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Calorimetry below 1 K: The specific heat of copper
1.A. G. Worthing and D. Halliday, Heat (Wiley, New York, 1948), p. 111.
2.A. A. Varchenko and Ya. A. Kraftmakher, Phys. Status Solidi A 20, 387 (1973), and references cited therein.
3.R. Bachmann, et al., Rev. Sci. Instrum. 43, 205 (1972).
4.T. Ashworth and H. Steeple, Cryogenics 8, 225 (1968).
5.D. Durek and J. Baturic‐Rubcic, J. Phys. E. 5, 424 (1972).
6.K. H. Gobrecht and M. Saint Paul, in Proceedings of the Third International Cryogenic Engineering Conference (Iliffe Science and Technology Publ., Ltd., Surrey, England, 1970), p. 235;
6.see also R. J. Schutz, Rev. Sci. Instrum. 45, 548 (1974).
7.J. P. Harrison, Rev. Sci. Instrum. 39, 145 (1968).
8.C. L. Choy, R. G. Hunt, and G. L. Salinger, J. Chem. Phys. 52, 3629 (1970).
9.D. H. Howling, E. Mendoza, and J. E. Zimmerman, Proc. Roy Soc. A (London) 229, 86 (1955).
10.Y. Kogure and Y. Hiki, Jap. J. Appl. Phys. 12, 814 (1973).
11.A. C. Anderson, R. E. Peterson, and J. E. Robichaux, Rev. Sci. Instrum. 41, 528 (1970).
12.A. C. Anderson, J. Appl. Phys. 39, 5878 (1968).
13.A. C. Anderson, in Temperature, Its Measurement and Control in Science and Industry (Instrument Society of America, Pittsburgh, 1972), Vol. 4, p. 773.
14.A nuclear specific heat has been observed below 1 K in constantan, see J. C. Ho, H. R. O’Neal, and N. E. Phillips, Rev. Sci. Instrum. 34, 782 (1963);
14.R. Yee and G. O. Zimmerman, Rev. Sci. Instrum. 42, 233 (1971). Our data relative to the specific heat of vapor deposited constantan is compatible with the data of Ho et al. Our results are not consistent with the data of Yee and Zimmerman.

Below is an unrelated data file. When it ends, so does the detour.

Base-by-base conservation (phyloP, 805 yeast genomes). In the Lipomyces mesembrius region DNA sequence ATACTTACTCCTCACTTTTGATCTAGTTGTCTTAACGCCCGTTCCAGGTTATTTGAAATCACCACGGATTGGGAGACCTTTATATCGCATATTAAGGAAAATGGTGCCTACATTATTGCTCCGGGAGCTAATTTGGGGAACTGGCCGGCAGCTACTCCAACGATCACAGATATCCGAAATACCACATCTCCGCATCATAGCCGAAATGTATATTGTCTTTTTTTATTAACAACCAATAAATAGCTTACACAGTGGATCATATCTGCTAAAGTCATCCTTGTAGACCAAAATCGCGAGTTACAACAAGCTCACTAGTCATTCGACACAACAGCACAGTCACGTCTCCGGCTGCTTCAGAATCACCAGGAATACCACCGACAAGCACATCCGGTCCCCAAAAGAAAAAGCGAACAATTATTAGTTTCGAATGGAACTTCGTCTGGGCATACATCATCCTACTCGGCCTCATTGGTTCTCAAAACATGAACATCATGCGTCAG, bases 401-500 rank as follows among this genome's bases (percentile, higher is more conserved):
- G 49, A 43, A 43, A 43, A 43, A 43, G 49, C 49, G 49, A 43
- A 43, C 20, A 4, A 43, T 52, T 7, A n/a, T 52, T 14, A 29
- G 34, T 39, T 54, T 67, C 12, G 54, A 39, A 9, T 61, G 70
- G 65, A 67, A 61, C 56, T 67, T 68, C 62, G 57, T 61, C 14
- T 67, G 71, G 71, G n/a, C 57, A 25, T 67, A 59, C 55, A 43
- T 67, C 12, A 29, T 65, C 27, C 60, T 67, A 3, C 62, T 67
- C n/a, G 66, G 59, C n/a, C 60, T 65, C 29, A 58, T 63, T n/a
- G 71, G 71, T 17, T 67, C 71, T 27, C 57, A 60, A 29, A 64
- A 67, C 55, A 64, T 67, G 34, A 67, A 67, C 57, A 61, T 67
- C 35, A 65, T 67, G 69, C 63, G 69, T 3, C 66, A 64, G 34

15.R. E. Peterson and A. C. Anderson, Cryogenics 10, 430 (1970).
16.R. L. Cappelletti and M. Ishikawa, Rev. Sci. Instrum. 44, 301 (1973).
17.A. C. Anderson and J. E. Robichaux, Rev. Sci. Instrum. 40, 1512 (1969).
18.The samples had a mass of 26.7 g. Two independent laboratories agreed on the following analysis: Fe, ⩽2 ppm atomic; Cr 1; Mn, ⩽0.3; Ni, ⩽0.04; Ag, 2; other metals <1 or not detected. Analyses of the actual samples gave 20 ppm atomic H in the H‐doped sample, and 30 ppm atomic O in solution in the undoped sample. The entire sample was consumed by either analysis. There was also an oxide layer on the surfaces.
19.J. Bevk, Phil. Mag. 28, 1379 (1973);
19.see also Y. Hiki, T. Maruyama, and Y. Kogure, J. Phys. Soc. Japan 34, 725 (1973).
20.D. L. Martin, Rev. Sci. Instrum. 38, 1738 (1967).
21.N. Waterhouse, Can. J. Phys. 47, 1485 (1969).
22.R. B. McLellan, J. Phys. Chem. Solids 34, 1137 (1973).
23.D. W. Osborne, H. E. Flotow, and F. Schreiner, Rev. Sci. Instrum. 38, 159 (1967).
24.Specific heat data on Cu published prior to 1971 have been reviewed by N. E. Phillips, CRC Critical Review in Solid State Sci. 2, 467 (1971);
24.see also D. L. Martin, L. L. T. Bradley, W. J. Cazemier, and R. L. Snowdon, Rev. Sci. Instrum. 44, 675 (1973);
24.D. L. Martin, Phys. Rev. B8, 5357 (1973).
25.The present data were obtained on the vapor pressure temperature scale, or essentially The Cu reference equation was based on the same temperature scale. See J. C. Holste, T. C. Cetas, and C. A. Swenson, Rev. Sci. Instrum. 43, 670 (1972);
25.see also J. C. Holste, Phys. Rev. B6, 2495, (1972).
26.G. J. Sellers, A. C. Anderson, and H. K. Birnbaum, Phys. Letters 44A, 173 (1973).
27.J. Vorhaus and A. C. Anderson, to be published.
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